Now that California has finally banned microbeads after a lengthy legislative process, the Michigan House of Representatives is mulling a ban and members of the cosmetics and personal care industries have voiced their testimonies to lawmakers on the matter.
The latest bill introduced by Representative Rick Outman, HB 4345, states that a person “shall not manufacture for a sale a personal care product, except for an over-the-counter drug, that contains plastic microbeads.” The ban would phase out these particle abrasives, which studies have shown represent a threat to marine life, from being used in personal care and skin care products including facial scrubs starting Dec. 31, 2017.
In a recent testimony to lawmakers, a number of industry and environmental organizations stated they support HB 4345, although some are calling for the need for a national legislation as well as a clearer definition of non-biodegradable which would close up possible loop holes in the legislation.
Karin Ross, director of government affairs for the Personal Care Products Council, said she supports the bill in a recent testimony to the House Standing Committee on Natural Resources.
"Ahead of any legislative proposals, council members voluntarily committed to discontinue formulating with microbeads in favor of other viable alternatives," Ross said in a testimony for the hearing on HB 4345. "Our members elected to move ahead with product reformulation ahead of any peer-reviewed science."
Ross noted the Illinois model has become the new basis for new laws in seven additional states: Connecticut, Colorado, Indiana, New Jersey, Maine, Maryland and Wisconsin. Illinois became the first U.S. state to ban the sale and manufacture of personal care products containing microbeads, with a phase out of manufacturing by the end of 2018 and the sale by the end of 2019. Most recently, California's AB 888, which was signed into law earlier this month and prohibits plastic microbeads in California on and after Jan. 1, 2020, sets up one of the strongest protections in the country against the use of these materials.
As far as the timing of HB 4345 is concerned, Ross said: “The time frame ensures manufacturers of all sizes have adequate time to reformulate with alternative ingredients that are safe for consumers, the environment and meet all requirements of the Federal Food, Drug and Cosmetics Act.”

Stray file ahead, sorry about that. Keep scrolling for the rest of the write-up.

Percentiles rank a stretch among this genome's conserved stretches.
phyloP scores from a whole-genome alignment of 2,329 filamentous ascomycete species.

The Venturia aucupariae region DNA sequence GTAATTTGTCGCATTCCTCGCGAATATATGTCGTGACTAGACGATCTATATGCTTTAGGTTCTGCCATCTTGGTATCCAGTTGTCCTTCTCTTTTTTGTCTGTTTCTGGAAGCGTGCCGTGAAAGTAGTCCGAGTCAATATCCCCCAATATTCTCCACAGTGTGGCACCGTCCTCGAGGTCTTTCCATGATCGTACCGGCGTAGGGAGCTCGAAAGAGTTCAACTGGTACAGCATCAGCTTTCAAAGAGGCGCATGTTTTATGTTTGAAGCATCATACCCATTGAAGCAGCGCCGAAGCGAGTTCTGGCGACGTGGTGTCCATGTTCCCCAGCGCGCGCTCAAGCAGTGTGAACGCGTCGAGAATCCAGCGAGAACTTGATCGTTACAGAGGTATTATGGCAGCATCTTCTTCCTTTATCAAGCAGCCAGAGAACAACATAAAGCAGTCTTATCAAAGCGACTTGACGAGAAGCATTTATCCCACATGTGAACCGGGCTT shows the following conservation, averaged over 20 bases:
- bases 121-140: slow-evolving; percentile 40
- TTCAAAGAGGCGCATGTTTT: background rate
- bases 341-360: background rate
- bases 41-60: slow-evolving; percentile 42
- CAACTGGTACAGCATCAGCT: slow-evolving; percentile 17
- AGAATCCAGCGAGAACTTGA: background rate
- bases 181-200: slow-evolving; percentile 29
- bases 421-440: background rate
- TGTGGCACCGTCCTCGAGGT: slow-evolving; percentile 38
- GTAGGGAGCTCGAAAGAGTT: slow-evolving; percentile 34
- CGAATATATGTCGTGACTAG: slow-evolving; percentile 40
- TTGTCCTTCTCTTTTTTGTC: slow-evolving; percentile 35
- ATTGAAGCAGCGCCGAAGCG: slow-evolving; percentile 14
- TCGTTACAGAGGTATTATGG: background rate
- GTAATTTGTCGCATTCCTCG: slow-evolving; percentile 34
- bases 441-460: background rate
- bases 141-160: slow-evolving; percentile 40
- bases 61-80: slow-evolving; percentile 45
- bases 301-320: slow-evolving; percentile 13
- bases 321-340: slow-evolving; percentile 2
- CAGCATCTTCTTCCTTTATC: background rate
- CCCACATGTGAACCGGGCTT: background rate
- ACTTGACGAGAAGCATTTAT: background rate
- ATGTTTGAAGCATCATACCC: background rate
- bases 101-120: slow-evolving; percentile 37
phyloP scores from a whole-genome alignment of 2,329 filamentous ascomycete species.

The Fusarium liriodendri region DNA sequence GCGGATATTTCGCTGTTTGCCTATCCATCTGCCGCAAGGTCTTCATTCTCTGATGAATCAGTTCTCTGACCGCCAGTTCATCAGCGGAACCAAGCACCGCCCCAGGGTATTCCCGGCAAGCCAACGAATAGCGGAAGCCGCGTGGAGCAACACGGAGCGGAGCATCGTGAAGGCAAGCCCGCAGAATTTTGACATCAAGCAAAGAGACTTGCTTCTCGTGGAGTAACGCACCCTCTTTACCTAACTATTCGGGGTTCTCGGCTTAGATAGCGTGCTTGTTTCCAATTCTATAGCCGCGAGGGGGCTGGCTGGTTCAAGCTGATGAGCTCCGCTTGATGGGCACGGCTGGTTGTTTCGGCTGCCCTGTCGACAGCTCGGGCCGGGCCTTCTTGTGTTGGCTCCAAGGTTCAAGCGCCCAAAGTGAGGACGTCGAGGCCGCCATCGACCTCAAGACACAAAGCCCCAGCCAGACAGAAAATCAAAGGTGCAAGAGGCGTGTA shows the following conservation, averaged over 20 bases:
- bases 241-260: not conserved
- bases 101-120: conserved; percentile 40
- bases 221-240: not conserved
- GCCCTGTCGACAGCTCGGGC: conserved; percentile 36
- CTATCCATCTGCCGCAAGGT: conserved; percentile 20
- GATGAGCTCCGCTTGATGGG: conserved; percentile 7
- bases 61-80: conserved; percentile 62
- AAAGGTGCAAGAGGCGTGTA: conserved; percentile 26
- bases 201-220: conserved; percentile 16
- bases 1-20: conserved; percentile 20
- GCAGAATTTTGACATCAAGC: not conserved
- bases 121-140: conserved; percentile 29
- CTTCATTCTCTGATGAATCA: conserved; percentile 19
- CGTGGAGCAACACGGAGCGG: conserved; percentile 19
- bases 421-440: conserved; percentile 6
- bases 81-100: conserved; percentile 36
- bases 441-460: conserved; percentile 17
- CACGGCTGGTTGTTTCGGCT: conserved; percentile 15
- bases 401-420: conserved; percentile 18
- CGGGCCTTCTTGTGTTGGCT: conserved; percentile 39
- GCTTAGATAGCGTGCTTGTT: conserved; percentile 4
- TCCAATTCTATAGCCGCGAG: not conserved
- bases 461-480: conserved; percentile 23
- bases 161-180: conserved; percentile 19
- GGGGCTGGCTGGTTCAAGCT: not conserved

The Michigan Retailers Association also echoed these sentiments saying the legislation gives retailers and manufacturers enough time to sell the existing stock of products and create new, microbead-free products. The MRA, which said it’s in support of the bill, said HB 4345 “ensures that there is not a patchwork of rules and timelines that would make it difficult for national and international manufacturers to be in compliance with each state, city or country.”
A group comprised of a number of industry groups including the Michigan Retailers Association, the Personal Care Products Council, the American Chemistry Council, the Michigan Chemistry Council and the Michigan Manufacturers Association, said in a written testimony the optimal solution would be a federal standard that would apply nationally and preclude a patchwork of potentially different regulations across the states. Several of Michigan’s federal lawmakers have sponsored such legislation that is currently pending in Congress. However, should the Michigan legislature seek to act in the interim, the group said Michigan "should fully align its laws with those of neighboring states to ensure national consistency.”
Amy Trotter, deputy director of the Michigan United Conservation Clubs (MUCC), said the current language in House Bill 4345 does not give a science-based standard in which to protect natural resources. What concerns MUCC is there is no definition of what would be continued to be allowed in personal care products—plastic that might be considered biodegradable.
“This legislation lacks a standard to factor in duration, temperature or fresh water conditions among other aspects to determine the plastic’s biodegradability,” said Trotter.
For this reason, the MUCC further suggested to remove the term non-biodegradable from the definition of plastic microbeads so that plastic microbeads will be prohibited, but establish a sunset of this statute to force the examination of the issue at a later date.
“The precedent has already been set by California and Maryland having already passed bills without the reference to ‘non-biodegradable” plastic microbeads … ” Trotter added.
The most recent HB 4345 hearing ended without a vote.
This isn't the first time the state of Michigan has mulled banning microbeads. Rep. Terry Brown (D) first introduced in September 2013 a bill to prohibit the manufacture and sale of personal care products containing plastic particles in the state. There are other Democratic bills to ban microbeads circulating, although they have not haven't had a hearing at this point.